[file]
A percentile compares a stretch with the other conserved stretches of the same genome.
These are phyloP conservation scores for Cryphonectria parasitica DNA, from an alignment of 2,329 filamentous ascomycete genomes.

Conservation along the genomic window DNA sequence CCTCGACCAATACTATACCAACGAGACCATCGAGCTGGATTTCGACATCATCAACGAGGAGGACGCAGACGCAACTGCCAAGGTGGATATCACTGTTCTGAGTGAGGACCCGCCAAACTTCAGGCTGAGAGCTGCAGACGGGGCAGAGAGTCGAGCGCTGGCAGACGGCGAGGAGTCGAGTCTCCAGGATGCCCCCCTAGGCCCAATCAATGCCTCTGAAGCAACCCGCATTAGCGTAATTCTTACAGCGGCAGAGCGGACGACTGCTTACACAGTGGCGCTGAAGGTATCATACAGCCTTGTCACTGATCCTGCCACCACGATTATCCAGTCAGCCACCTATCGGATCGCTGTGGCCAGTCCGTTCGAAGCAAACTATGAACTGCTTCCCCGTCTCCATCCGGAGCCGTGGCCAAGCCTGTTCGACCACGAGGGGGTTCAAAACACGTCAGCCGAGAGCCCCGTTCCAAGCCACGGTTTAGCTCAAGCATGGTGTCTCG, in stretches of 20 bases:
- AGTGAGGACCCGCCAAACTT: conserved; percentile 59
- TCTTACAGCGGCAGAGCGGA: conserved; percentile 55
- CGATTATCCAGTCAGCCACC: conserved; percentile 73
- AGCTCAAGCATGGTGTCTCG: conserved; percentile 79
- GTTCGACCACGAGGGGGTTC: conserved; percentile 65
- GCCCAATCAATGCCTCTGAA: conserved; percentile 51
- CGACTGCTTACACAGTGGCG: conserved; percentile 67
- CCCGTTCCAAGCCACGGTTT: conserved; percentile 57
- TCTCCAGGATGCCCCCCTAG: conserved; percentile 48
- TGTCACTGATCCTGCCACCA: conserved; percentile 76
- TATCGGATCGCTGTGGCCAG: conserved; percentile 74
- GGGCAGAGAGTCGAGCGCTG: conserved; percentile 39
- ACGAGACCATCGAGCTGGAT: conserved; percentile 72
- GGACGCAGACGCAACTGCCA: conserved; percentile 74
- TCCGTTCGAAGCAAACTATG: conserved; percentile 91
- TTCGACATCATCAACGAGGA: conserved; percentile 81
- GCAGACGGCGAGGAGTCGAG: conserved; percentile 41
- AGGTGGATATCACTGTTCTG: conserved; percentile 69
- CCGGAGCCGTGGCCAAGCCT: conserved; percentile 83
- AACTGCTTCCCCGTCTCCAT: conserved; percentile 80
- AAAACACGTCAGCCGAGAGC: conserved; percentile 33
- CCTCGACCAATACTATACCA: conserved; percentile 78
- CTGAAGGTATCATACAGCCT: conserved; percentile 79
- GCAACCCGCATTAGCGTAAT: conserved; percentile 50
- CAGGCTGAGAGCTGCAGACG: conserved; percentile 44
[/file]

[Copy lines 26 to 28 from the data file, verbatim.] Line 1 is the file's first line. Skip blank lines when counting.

- CTGAAGGTATCATACAGCCT: conserved; percentile 79
- GCAACCCGCATTAGCGTAAT: conserved; percentile 50
- CAGGCTGAGAGCTGCAGACG: conserved; percentile 44